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andave's place

Am I back? Maybe. This is mostly about Harry Potter, btw.

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I turned twenty a little over a month ago. I think twenty DOES feel different from the teenage years, although that's probably psychological. However, I do think I turned into an adult somewhere in the past school year. The change isn't really earth-shattering or radical or anything, but I like it.

Heh. I was praying and thinking this morning and realized I wanted to blog but somehow fell out of the mood. I wanted to talk about how I've changed, what I've learned about myself over the past year at college, how the first week of my summer job went, what I've been reading, etc., but everything I've written so far has sounded incredibly self-centered. I suppose that's the prerogative of blogging, but I don't want to write something that I'll read in twenty years and think, "Goodness, what an obnoxious brat I was!" Or at least, I don't want to make myself sound any brattier than I already am :P.

So where to begin? Well, the quiet Don is still flowing, although at a much softer speed than it had been during school. Everyone freshman year warned me that sophomore year will probably be my hardest year. That's probably true, but not in the way I thought it would be. Every semester has indeed been increasingly more academically difficult but less emotionally so. Last semester was crazy - seventeen credits (two of which were separate internship credits), 10+ hours of work a week, and a couple extracurriculars. I got an average of six hours sleep a night.
Aaaaaaaaaand, I learned that loads of pressure does wonders for my GPA. Isn't that obnoxious? I suppose if I ever want a 4.0 again I shall have to kill myself :P

So here I sit on June 4, 2011, at 1:13 PM, in Virginia at school, eating a sandwich of very crumbly and very delicious cheese and roast beef on stale bread, listening to whatever my ipod shuffles, and feeling rather expansive. I am very blessed. I have a full-time summer job and, although I'm clear over on the other side of the country, I get to see my family on Skype. Amazing thing, Skype. Last night my sister and I watched an episode of Doctor Who, one of our favorite shows, together through it. We muted Skype, put up chat and video, and would chat comments back and forth to each other. We've called each other on it every night since the day after I got here to start my job at HSLDA.

Anyways. I went to the library after work yesterday to chat with Mrs. Pensgard and get some books to read, and they're lurking in the back of my mind calling my name. I started one last night that I suppose I shall have to finish, although I don't really want to. It's the last Harry Potter. I started reading the series summer before last, I think, and I'm finally down to the last one. Boring, mediocre series -- I don't see what all the fuss is about.

There is a clear enough demarcation between good and bad; Christians don't have to be worried about that. I forget where I read it, but someone had said that what was bad about it is that it taught kids that matter can be changed by magic. So what? What're the philosophical implications of that? In fact, I think that can even be a good perception to have - depending on one's understanding of magic. Three or four hundred years ago, the breakthroughs science has reached today would seem to be magic - would CHANGE MATTER. If people didn't think that matter could serve a purpose to create something different or something previous generations hadn't imagined, isn't that a bad thing? Take it a step further: what about creation ex nihilo? Or even make it personal: when we cook or bake, aren't we changing the molecular structure of food? That's one of my favorite things about baking - that grainy-looking goop turns into delicious things with totally different color, texture, smell, taste, etc.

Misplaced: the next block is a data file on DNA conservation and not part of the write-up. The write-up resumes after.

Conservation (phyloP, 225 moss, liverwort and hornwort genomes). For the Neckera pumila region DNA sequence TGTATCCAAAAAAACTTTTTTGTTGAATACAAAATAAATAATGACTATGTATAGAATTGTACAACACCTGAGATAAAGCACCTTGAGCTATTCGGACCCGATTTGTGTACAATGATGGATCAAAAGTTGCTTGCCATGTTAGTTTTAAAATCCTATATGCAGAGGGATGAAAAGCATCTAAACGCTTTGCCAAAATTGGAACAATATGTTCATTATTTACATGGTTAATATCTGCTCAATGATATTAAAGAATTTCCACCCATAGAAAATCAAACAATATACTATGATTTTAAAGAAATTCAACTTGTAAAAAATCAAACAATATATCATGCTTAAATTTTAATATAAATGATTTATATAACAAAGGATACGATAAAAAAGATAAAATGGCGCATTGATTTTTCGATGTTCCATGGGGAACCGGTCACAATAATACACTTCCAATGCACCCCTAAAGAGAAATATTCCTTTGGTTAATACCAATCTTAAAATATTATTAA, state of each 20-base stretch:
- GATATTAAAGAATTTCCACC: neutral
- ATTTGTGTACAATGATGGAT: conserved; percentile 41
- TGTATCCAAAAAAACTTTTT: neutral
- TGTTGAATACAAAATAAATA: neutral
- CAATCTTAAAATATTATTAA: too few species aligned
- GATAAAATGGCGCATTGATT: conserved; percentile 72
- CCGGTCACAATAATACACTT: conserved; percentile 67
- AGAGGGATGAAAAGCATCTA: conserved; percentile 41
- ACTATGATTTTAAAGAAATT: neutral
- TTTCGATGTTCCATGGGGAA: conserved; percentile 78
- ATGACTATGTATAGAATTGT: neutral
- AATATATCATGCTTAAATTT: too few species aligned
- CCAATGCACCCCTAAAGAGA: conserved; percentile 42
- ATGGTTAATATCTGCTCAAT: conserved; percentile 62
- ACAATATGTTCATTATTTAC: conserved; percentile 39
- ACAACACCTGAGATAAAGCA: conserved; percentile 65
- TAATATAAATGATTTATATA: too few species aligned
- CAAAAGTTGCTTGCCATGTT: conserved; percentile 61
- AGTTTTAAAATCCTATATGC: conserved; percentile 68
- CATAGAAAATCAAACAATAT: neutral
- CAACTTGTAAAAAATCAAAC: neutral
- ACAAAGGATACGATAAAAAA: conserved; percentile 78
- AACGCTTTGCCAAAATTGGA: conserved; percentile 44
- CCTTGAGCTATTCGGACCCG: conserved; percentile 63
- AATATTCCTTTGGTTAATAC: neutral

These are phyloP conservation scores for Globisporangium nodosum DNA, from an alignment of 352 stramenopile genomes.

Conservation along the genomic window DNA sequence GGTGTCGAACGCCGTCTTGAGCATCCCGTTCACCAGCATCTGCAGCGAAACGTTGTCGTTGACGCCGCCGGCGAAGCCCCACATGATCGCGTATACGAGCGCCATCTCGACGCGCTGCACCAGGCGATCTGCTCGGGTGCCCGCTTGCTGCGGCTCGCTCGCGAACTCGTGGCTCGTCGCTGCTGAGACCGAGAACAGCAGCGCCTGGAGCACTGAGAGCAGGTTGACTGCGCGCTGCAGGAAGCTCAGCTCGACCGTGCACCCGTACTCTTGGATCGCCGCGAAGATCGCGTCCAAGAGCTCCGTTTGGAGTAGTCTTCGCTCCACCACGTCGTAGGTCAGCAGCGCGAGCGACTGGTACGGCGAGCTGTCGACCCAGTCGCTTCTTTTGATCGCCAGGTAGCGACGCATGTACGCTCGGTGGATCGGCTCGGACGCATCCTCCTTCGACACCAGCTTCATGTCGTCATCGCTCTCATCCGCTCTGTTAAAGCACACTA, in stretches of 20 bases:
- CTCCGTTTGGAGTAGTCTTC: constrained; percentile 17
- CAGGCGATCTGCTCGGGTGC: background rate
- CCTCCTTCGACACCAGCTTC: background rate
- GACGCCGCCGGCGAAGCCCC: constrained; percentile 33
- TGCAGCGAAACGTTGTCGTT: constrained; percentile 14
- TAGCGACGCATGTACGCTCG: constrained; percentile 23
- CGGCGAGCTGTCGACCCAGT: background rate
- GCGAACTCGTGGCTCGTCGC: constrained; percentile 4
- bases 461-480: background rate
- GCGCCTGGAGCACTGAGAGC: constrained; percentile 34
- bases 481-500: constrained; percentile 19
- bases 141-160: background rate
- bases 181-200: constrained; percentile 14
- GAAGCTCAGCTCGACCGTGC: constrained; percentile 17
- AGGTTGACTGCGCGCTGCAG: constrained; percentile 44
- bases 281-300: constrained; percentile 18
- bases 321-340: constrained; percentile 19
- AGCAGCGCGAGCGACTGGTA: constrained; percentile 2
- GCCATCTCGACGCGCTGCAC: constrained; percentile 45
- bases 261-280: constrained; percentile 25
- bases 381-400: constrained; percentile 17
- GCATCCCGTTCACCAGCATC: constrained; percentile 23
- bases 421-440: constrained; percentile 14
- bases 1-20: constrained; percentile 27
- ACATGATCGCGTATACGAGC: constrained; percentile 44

Haha, I was supposed to be explaining why it's mediocre. I think it fails as good fantasy because it doesn't have something transcendent it is fighting for. Let me explain. Harry is fighting Voldemort not primarily because Voldemort is bad, but because Voldemort killed his parents and wants to kill him. Perhaps that's a minor quibble, but I'm not convinced that, had Harry's parents not died, Harry would still have gone on the quest for the Horcruxes (which Rowling took an unforgivably long time to get to, anyway) with the same sort of passion. That is, if anyone can call his bratty tragic-hero-with-an-inflated-ego-bigger-than-God's-complex a proper drive to pursue the good. Granted, that could still change before I finish book 7 (I'm 450 pages in) but considering how massive the series is, it'd be incredibly difficult to do without pulling some incredible miracle out of Voldemort's nonexistent nose.

When I think of fantasy, I think of pursuing a transcendent good. That's why I love Lord of the Rings so very much - there are men of high values like courage, integrity, honor, loyalty and love, who have an appreciation for the old fading or forgotten beauty - who have saudade; who fight for the sake of conquering evil, for the sake of gaining freedom, for the sake of being free from fear, free to love, free to live life with joy and happiness. Stories like that inspire people to pursue transcendent things. Harry Potter, despite the magic, is mundane. It doesn't have overarching themes that pull the reader in and make him part of the story (well, I guess I shouldn't generalize like that. It certainly does not pull me in, at any rate.) I don't see virtues I want to emulate in Harry Potter; in fact, reading Harry Potter makes me very happy I have a mother who is blunt in telling me what's wrong with me (basically, being willing to slap me upside the head when I start pulling out angsty-ness like dear old Harry's.) It's a book written for the modern conception of teenagers, the ones who want excitement without being challenged to shape up.